A nonprofit publication of the Kentucky Center for Public Service Journalism

Center for Great Neighborhoods focus is on inclusive, sustainable development for all (Part 2) 

Editor’s note: This story is the second part of a two-part series the Center for Great Neighborhoods has rolled out to raise awareness for the different ways it works to create positive change in Covington.

Faye’s story from Part 1 illustrates how deep many of our residents’ ties are to this community and while we celebrate this history, we also want to make room for fresh stories to emerge. To do this, we focus our development efforts both on helping longtime residents stay in their houses and gain equity while also providing opportunities for new people to move in and make this place their home.

The integration of our homebuyers into the fabric of the community is key to our housing development.

To date, The Center has completed over 60 projects (mostly formerly vacant historic homes in the Westside), and we are proud to have a continued relationship with the majority of our buyers long after they’ve moved in. Because it’s important to us that each buyer understand The Center’s work, we take time to get to know the buyers’ stories and then try to connect them to the larger community based on their interests and talents.

Stephanie and Chase are recent arrivals to the neighborhood and provide a great example of integrating into this place as newcomers. In 2018, they bought one of The Center’s newly rehabbed homes on Robbins Street after living in other parts of the Cincinnati region.

Their reasons for choosing the Westside? The mix of residents, the energy, the community events, the neighborliness, and the walkability with a 5-minute walk to Mainstrasse and a 10-minute walk to downtown Covington. Chase is also a visual artist and appreciated the focus that The Center was putting on the arts, including the development of artist studios at the Hellmann Creative Center and our Shotgun Row development (live/work homes for artists).

The Center has generally taken the worst homes on the block, ones that no one else would touch, turning them into assets. Stephanie and Chase’s home is no exception. Located on the corner of Robbins and Holman and directly across from John G. Elementary School, the building sat vacant for decades, acting as a home for both squatters and drug dealers over the years.

Stephanie says that since moving to Robbins Street, she has “felt welcomed by the neighbors with many of them stopping by our home and thanking us for being here. We’ve also had police and fire tell us they appreciate the way the house looks and that they remember when the house was a drug haven with multiple calls to the police every weekend. Now, it’s an asset to the block and not a blight.”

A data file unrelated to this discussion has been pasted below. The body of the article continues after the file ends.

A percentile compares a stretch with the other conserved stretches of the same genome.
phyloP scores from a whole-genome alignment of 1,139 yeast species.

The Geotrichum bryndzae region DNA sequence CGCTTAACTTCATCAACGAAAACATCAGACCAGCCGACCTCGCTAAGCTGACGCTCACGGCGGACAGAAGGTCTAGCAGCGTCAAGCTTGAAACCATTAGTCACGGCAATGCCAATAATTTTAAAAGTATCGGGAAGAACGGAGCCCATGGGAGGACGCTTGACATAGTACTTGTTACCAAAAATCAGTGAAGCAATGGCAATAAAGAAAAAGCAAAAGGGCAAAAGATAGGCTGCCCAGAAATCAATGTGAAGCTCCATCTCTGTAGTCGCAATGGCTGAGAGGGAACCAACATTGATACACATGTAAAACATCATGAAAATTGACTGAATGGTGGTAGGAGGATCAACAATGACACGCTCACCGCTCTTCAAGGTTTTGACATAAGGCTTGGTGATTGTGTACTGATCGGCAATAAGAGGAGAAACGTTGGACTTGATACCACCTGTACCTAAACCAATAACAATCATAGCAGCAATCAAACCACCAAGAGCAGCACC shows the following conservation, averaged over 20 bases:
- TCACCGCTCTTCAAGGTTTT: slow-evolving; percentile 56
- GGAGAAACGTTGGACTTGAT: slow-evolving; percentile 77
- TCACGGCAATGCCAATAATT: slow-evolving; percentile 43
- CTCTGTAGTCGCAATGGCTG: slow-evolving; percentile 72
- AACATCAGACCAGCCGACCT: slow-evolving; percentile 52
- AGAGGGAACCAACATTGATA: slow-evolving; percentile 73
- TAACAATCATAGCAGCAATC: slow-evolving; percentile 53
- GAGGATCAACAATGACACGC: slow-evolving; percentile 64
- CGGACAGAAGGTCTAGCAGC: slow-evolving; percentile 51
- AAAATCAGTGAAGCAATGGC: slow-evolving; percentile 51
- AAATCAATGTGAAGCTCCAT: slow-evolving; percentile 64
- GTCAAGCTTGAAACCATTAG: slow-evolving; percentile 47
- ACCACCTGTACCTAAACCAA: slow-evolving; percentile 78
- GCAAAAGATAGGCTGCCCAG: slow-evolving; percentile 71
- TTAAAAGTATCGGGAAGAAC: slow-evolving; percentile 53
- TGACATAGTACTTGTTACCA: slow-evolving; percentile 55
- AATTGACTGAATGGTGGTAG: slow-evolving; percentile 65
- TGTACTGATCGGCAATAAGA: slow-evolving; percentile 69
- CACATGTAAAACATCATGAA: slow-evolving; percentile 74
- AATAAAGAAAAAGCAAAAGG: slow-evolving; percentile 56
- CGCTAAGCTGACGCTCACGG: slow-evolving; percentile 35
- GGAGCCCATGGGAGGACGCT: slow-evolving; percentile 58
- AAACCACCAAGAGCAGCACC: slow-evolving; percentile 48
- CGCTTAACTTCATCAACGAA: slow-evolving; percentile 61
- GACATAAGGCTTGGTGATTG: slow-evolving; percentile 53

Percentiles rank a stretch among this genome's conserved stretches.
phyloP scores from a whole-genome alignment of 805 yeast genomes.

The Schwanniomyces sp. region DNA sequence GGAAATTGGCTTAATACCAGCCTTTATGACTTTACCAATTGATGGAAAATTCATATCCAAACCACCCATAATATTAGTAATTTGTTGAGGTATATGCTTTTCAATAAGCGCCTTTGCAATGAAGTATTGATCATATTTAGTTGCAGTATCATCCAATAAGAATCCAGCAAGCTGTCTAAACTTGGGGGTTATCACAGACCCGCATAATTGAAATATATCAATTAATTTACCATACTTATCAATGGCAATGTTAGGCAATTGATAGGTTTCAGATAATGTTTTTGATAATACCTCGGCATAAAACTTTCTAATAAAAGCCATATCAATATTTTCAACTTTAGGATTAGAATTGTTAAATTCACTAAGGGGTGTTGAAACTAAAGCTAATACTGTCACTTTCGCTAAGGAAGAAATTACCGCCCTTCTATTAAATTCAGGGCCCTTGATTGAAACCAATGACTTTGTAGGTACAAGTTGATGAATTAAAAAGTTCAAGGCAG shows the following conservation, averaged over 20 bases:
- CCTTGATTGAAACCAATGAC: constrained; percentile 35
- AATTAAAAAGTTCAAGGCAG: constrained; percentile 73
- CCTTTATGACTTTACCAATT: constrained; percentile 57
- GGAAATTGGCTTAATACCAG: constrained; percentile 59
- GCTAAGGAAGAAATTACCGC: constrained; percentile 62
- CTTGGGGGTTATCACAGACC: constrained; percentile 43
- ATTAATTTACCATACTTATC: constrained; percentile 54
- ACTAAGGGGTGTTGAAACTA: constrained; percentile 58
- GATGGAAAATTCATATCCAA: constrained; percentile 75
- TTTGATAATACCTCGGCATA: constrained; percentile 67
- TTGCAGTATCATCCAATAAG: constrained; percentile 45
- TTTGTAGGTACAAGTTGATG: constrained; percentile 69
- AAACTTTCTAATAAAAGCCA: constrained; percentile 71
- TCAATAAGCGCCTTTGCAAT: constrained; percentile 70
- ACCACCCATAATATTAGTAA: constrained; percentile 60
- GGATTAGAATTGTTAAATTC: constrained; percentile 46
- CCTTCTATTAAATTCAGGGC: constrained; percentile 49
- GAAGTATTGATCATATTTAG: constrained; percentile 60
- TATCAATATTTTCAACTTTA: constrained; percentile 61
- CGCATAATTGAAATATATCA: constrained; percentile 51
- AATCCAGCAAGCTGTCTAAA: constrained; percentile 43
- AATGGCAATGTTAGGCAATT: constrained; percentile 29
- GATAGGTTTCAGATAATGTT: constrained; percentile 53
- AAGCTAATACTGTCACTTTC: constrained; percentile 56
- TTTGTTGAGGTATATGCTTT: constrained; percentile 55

Chase says he appreciates the history of the home before it became vacant and loves to tell the story of meeting relatives of the people who once lived in the house decades ago: “They gave us a photo of their Christmas tree in what’s now our kitchen.”

Beyond loving the house, Chase and Stephanie are also getting involved in the wider community, i.e., attending neighborhood events like the Westside Spring Celebration, BLINK Party at the Bus Stop, etc. Most tangibly, one of Chase’s sculptures sits prominently at the intersection near his house. The Center was able to commission “The Lunchbox” sculpture as part of our FreshLo program, which explores the ways that arts, culture and food interrelate in a community. The brightly-colored piece has become an icon in the community with people often saying “we are near the corner where the rainbow box sits.”

As Stephanie and Chase continue putting down roots, they mention the excitement around new restaurants and businesses opening and how they make a point of patronizing them when possible. The Center believes that new businesses should be accessible to everyone in the community and that food establishments, in particular, build a cohesiveness to community life, acting as gathering spaces for all walks of life. To that end, The Center has begun purchasing and developing buildings along MLK Blvd. for affordable, healthy food businesses that will benefit both old and new residents. Stay tuned as we continue this development journey, making the Westside a place for all the Fayes, Stephanies, and Chases to live, work, and eat!

Join the Center for Great Neighborhoods on Thursday, January 16 4:30-6:30 p.m. for an open house at its latest rehab project, at 306 West Robbins Street in Covington. This house is not pre-sold and will be on the market soon.

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